“There’s nothing left,” he heard her say. She was not talking about the Bridge. It looked strange even to his eyes, the flat surface of the Kma River, unbroken by the Governor’s Palace.

“On leave nights,” she said, “I used to stand on the Bridge, in the middle, with the palace behind me.”

Glorying in its power; the power of your hegemony, the Revolutionconditioned segment of Wyren’s brain responded, but he knew now he was wrong.

There was no middle of the Bridge now; when the Imperial Palace had been destroyed, no one had realized what the hydrostatic shock would do to the Narrow Bridge. The Bridge had been there forever, a wonder of the world, a thousand years older than Terran occupation. A mile of carved stone, barely wide enough for two to pass. The Imperial Palace had been built in the middle of the river specifically for the view of the Bridge from it. The broken tongues of stone leading out into the water were now called Terra’s Revenge.

She led him down the stairs and out onto the river. Out to the point where the Bridge ended. She topped, and inclined her head as if in prayer, then turned.

“Fulfill your promise,” she said, her voice unsteady.

He would give her a good death. “Where should I strike to kill a Terran Warrior?”

“Here,” her hand touched the hollow of her throat, where it joined her chest. He drew back a fist, wristspike angled for a single thrust.

He moved.

A grip of metal wrenched him to the side, and the followthrough left him nose to nose with Phun, her eyes round with shock, her left hand entangling his wristspikes. He looked the question at her.

“Conditioning,” she got out. “The way they train us. Again. Please.” She composed herself with an effort. He nodded and steeled himself, drew back.

He moved.

Again he was knocked aside, nearly offbalance. Her breathing rang loud over the lapping of water. He looked into her liquid, Terran eyes.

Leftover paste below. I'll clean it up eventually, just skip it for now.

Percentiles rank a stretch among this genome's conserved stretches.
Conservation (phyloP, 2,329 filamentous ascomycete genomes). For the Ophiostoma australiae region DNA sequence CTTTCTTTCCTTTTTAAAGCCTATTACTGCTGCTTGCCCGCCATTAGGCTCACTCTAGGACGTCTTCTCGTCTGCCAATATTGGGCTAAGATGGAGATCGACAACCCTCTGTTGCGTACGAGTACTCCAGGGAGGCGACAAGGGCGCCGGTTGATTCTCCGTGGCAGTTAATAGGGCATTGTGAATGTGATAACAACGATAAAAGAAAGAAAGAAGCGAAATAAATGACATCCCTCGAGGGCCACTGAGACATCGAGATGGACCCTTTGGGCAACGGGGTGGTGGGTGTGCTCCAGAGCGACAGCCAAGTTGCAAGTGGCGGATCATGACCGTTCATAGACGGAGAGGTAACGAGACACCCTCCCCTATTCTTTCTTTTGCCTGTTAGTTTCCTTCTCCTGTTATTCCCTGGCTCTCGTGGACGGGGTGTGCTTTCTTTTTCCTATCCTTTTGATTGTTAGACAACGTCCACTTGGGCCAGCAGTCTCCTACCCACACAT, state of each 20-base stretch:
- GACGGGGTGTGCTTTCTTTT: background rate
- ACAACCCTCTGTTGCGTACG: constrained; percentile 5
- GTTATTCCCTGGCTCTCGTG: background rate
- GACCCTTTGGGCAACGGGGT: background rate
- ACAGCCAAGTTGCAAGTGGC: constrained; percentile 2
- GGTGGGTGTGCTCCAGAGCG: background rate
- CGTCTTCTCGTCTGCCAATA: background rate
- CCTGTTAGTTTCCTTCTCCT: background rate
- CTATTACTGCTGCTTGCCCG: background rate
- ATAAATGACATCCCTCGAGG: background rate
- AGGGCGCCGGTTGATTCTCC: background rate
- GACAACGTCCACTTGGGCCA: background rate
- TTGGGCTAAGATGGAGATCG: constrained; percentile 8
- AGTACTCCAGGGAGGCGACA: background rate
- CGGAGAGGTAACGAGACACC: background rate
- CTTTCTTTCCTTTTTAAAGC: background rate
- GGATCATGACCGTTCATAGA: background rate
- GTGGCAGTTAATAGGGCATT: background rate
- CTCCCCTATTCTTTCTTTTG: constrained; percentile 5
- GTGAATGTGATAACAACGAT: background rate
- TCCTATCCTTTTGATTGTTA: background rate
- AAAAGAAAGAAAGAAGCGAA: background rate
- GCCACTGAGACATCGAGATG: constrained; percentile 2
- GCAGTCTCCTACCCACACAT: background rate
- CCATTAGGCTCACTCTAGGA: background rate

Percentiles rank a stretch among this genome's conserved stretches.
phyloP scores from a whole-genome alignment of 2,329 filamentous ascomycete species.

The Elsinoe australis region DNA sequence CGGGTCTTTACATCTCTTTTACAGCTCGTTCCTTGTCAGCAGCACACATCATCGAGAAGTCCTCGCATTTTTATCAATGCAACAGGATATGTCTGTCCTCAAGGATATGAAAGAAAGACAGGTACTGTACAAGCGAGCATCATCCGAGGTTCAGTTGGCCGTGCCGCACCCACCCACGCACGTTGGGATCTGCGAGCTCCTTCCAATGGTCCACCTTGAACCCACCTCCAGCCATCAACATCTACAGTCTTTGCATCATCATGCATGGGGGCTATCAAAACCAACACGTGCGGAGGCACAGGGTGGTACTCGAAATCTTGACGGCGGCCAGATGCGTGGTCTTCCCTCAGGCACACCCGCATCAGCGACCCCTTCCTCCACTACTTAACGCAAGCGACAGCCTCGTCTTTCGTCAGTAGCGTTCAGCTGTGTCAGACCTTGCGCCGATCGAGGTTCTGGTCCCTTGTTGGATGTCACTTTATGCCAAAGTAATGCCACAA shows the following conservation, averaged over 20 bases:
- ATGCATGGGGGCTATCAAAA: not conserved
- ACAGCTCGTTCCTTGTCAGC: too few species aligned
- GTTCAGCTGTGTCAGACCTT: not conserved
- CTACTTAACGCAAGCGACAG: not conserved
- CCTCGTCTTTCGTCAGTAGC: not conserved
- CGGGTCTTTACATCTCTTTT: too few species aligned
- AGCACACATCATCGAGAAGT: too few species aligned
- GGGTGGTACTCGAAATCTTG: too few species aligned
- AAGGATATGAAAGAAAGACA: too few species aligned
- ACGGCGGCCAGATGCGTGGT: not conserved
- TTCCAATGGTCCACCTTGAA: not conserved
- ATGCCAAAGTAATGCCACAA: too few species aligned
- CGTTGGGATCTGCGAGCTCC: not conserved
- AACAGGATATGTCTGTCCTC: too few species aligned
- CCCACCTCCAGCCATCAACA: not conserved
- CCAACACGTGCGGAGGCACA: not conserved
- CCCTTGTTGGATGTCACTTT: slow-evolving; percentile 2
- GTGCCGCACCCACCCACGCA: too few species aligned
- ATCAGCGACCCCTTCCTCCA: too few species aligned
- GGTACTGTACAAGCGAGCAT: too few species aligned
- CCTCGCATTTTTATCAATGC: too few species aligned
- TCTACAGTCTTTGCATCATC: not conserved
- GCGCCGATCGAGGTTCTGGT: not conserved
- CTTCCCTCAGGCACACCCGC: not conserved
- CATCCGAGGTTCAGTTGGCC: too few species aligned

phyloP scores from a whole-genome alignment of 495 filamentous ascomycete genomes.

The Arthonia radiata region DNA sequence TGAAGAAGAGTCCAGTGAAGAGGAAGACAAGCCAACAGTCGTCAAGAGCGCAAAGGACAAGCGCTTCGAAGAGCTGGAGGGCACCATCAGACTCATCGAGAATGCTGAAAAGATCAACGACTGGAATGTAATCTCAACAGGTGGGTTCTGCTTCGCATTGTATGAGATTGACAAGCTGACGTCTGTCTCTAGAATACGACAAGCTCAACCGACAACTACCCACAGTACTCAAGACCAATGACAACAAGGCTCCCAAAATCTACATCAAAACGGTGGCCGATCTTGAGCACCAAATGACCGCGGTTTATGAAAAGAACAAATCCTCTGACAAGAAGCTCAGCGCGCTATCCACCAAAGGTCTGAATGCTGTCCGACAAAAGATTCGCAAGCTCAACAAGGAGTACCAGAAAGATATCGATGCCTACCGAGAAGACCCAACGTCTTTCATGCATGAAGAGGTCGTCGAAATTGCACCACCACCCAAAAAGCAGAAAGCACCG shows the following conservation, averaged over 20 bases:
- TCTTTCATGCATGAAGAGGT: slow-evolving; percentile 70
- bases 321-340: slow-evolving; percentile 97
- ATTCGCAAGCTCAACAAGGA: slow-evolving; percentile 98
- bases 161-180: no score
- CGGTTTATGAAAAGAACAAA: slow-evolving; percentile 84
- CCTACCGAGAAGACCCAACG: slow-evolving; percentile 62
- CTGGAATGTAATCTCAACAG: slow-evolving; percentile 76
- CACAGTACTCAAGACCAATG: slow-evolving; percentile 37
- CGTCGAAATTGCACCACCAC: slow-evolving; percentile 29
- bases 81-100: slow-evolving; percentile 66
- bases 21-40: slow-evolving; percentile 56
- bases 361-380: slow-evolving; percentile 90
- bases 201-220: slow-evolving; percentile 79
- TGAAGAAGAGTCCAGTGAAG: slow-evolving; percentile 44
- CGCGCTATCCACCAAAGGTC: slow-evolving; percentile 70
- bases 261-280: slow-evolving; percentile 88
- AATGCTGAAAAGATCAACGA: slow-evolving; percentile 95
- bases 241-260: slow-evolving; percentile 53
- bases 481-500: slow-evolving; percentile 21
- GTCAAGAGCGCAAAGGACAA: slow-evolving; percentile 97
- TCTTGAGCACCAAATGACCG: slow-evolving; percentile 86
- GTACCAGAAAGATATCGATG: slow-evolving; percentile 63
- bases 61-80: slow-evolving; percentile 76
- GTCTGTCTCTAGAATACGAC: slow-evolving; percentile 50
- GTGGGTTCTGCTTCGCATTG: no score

“Please,” she stammered.

“No.” he said. “I agreed to kill. Not to murder. You do not want to die. You merely have no courage to live. You are no Warrior.” He watched her turn white.

“Neither are you,” she shot back.

“You dare speak for me?” He raised his fist again.

“Does a Warrior run off, leaving his Wife – his only Wife – to face life without him while he cowers in death?”

“Without me, Jionha could remarry, could find another family, with a real Husband…”

“Liar.”

Wyren roared and swung; Phun danced back, nearly on the edge of the Bridge. “Do you really think anyone would take her as she is now? Even I know Mtaenin better than that.”

“Jionha is beautiful, was always beautiful, even…”

“To anyone but you?”

He swung again, but her legs carried her over the blow, up onto the narrow rim of the Bridge. “And she is beautiful to you, isn’t she?”

“Always.” The memory of her still staggers me. As she is, she yet could bear me to the ground with a look.

“But you cannot suppose that you are beautiful to her?”

He lowered the horned, callused fist that was poised to strike her. “No.”

“Then by your own admission, Wyren-jionhae, you are less of a warrior than I am,” Phun said softly, squatting on the handrail of the Bridge. “You are afraid, not to live, but to be loved.”

“I am not worthy…” he choked.

“Dammit, man, none of us are!” she barked. “You think the ones who took no risk, who live soft in this independent Mtaein you and Jionha bled out your futures to create; you think they’re worthy of the love denied you? Of the honor? We’re soldiers, we know the truth; the only worthy are the ones who never came back!” The words rang against the stone like whip-cracks.

“She makes you worthy.” Phun looked deep into his eyes. “I know I’ve never met her but the way you talk about her… I know how she must love you. She makes you worthy of your name, Wyren-jionhae. Don’t throw that away.”